It was only two years ago when the name Matthew “Skrapz” Marshall was relatively unheard of in the competitive Call Of Duty scene. Fast forward to 2018 and he has made a name for himself – he’s acquired a P1 Visa with Red Reserve and is moving to Texas for the next season.
So how did one man from Manchester quickly rise up the ranks? Joe Griffin takes a look at his journey so far in this player profile peice.
The Beginning: Black Ops III
Skrapz began playing at a competitive level back in the Black Ops III season under the small UK-based organisation Team Tempo. He competed in various online tournaments and even some Twitter challenges in which his natural talent soon caught the eye of other orgs, including Belgian organisation Epsilon Esports.
In May 2016, Skrapz was picked up by Epsilon to play alongside fellow Britons Moose, SunnyB and Reedy. He faced his toughest opponents yet in multiple CWL events to end the season.
A promising 5–6th place finish at the EU CWL Stage 2 Playoffs, against strong European opposition, gave Skrapz his first taste of real money as the team earned themselves $16,000.
This form led to a dominant performance from the Epsilon boys at Insomnia58 where they took 1st place, setting them up nicely for the big one – the Call Of Duty Championship (CWL). A slightly disappointing result at Champs saw Epsilon place 13–16th taking home $20,000 in prize money. But it was not all doom and gloom for Skrapz as he had drawn the attention of UK veteran Tom “Tommey” Trewen.
The Ascent: Infinite Warfare
Progressing into the 2016/17 Infinite Warfare season, Tommey took Skrapz on board under London-based esports giants Fnatic. The roster also consisted of Skrapz’ twin brother Wuskin and his former teammate SunnyB.
Despite the odd Twitter row now and again, Skrapz has spoken highly of his brother. Their close relationship is refreshing to see as they have grown together in the competitive CoD universe.
The season did not go entirely to plan for Skrapz and co. as they failed to place higher than 7-8th at a Global CWL event up until the penultimate event of the year – the Stage 2 Playoffs. They ended up 5-6th, taking home a prize of $32,500 and outplacing top teams like Splyce and Enigma 6.
The Fnatic squad were certainly capable of causing upsets and they needed one desperately as they headed into the 2017 Champs. Things looked promising as they topped their group (3-0), heading straight to the knockout stage, but soon went downhill as they lost two consecutive series, knocking them out of the competition.
2016/17 was a real test for Skrapz as he faced the best of the best.
Proving Grounds: WWII
Skrapz’ ascent continued into CoD: World War II where we saw a revert to the popular boots-on-the-ground gameplay – a mode that we hadn’t seen Skrapz compete on before. This change would give him the opportunity to showcase his abilities by adapting his gameplay to suit a slower-paced Call Of Duty.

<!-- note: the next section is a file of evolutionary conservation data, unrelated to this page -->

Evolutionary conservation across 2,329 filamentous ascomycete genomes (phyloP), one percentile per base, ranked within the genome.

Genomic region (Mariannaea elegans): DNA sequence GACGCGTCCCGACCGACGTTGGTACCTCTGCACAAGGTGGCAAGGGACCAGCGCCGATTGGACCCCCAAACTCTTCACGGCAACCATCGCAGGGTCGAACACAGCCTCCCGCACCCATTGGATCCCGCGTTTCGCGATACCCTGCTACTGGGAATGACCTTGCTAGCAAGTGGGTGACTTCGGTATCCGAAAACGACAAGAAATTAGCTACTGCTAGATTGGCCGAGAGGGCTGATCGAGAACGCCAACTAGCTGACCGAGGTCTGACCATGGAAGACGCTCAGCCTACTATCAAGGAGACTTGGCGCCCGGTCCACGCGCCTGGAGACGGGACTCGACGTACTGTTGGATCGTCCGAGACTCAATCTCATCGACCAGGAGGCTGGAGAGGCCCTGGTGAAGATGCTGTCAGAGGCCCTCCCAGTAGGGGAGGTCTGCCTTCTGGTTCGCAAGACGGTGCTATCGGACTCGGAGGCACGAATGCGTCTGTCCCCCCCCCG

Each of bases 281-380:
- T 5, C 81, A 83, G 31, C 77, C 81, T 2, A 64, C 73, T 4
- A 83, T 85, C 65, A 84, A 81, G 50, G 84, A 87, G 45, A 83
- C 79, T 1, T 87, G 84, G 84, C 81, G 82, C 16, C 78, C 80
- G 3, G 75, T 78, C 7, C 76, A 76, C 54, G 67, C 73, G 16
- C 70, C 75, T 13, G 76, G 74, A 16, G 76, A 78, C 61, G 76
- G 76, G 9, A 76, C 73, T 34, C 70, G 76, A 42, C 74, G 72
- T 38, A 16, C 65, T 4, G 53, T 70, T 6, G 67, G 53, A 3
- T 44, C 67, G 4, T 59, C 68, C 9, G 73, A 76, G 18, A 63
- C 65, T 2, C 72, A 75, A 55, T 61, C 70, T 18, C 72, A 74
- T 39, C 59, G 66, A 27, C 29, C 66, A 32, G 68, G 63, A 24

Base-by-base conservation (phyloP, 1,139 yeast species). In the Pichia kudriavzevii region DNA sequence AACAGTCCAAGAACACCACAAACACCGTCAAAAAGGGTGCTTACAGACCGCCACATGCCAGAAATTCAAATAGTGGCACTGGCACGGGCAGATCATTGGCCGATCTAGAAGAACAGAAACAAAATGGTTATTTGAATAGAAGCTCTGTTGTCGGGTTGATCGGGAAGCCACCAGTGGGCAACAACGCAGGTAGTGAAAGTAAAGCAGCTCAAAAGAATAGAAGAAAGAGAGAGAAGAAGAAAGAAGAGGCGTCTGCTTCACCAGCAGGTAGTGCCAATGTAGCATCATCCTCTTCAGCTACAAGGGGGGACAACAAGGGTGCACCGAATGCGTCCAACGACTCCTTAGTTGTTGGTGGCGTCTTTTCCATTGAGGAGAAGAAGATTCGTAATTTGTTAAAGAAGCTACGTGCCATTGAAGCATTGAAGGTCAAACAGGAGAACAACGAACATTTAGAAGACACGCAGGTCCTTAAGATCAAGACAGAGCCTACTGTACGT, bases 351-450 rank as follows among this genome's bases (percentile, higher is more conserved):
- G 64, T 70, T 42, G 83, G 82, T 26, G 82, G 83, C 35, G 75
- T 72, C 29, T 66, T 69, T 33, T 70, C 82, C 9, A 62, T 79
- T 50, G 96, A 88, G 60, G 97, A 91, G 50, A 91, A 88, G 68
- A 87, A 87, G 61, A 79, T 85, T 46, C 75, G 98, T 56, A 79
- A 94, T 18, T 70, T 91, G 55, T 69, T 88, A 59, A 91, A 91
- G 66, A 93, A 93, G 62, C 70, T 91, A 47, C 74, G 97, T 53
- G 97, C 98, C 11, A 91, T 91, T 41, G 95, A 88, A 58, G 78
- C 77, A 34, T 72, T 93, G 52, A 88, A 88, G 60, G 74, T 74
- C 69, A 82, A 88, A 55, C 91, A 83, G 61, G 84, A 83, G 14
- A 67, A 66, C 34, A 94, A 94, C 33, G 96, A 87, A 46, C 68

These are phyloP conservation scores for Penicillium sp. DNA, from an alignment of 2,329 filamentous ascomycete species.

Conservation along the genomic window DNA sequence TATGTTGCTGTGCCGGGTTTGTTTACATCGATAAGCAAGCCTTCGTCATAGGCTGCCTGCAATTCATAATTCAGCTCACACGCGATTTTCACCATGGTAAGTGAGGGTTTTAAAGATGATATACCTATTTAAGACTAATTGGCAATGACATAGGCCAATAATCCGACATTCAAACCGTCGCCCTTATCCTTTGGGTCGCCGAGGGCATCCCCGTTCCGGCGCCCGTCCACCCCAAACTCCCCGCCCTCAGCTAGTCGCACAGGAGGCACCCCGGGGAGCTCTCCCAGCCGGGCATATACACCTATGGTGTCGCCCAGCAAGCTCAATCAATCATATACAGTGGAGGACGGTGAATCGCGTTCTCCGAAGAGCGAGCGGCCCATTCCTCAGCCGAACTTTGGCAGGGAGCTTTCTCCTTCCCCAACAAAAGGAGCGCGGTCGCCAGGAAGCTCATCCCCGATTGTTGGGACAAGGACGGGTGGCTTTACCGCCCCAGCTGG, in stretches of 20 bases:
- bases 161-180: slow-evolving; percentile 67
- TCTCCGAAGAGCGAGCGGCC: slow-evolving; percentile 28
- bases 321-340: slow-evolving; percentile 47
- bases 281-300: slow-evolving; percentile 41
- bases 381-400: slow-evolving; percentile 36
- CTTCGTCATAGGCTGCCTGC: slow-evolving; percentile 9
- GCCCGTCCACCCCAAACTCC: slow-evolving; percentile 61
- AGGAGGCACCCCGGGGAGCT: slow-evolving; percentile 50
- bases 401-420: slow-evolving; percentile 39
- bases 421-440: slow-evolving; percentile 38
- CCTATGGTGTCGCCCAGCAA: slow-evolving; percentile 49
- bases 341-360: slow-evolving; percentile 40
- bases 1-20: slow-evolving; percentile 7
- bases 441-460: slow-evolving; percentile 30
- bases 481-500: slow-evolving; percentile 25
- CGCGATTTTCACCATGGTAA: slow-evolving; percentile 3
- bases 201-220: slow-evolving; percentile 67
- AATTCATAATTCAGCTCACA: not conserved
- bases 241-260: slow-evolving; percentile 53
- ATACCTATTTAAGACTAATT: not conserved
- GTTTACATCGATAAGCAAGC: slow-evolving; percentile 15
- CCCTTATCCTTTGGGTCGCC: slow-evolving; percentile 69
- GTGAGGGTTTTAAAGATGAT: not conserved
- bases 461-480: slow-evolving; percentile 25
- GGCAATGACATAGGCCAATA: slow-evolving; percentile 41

Skrapz began the 2017/18 season with UK organisation Unilad, who were brand new to the Call Of Duty scene and known for their involvement in the competitive world of FIFA. The roster included Seany, Moose and his brother Wuskin.
The squad did not perform too well as they achieved consistent placings of 13–16th over the first four events, however, Skrapz’ individual performances continued to stand out and it was becoming increasingly likely that the team would make a change.
For the final three tournaments of the year, he joined his biggest team yet, Red Reserve, who acknowledged what Skrapz could bring to their game. The new roster of Rated, Joee, Zero and Skrapz was expected to do big things.
The Real Deal: Red Reserve
CWL Anaheim was the first event that Skrapz attended under the Red Reserve banner – and the team was under pressure to perform. The boys did not fail to impress as they reached the grand finals for the first time that year, but just fell short to an unstoppable Rise Nation, earning themselves $48,000.
This performance cemented their place as a top team and made them ones to watch going into the last two events of the year.
Another strong performance at CWL Stage 2 Playoffs saw them place 3rd and take home a hefty sum of $92,500 – Skrapz’ largest earnings from a single event.
Heading into the final and most important event of the year, CWL Championship, Red Reserve were feeling confident that this was their chance to bring home Europe’s first World Championship.
Despite the high expectations, a stubborn Luminosity stopped them in their tracks, giving them a disappointing placement of 7–8th.
The Future: Black Ops 4
Red Reserve are now considered the best team in Europe. With the addition of Bance from Splyce, they can only get stronger as we look forward to the new Black Ops 4 season in a 5v5 format. The 2018/19 season will be Skrapz’ biggest test yet as the competition hots up.
Skrapz has had a solid career so far. But can he continue to flourish amongst the best? We will soon find out on December 7th as the CWL heads to Las Vegas for the first open event of the season.
Photo credit: MLG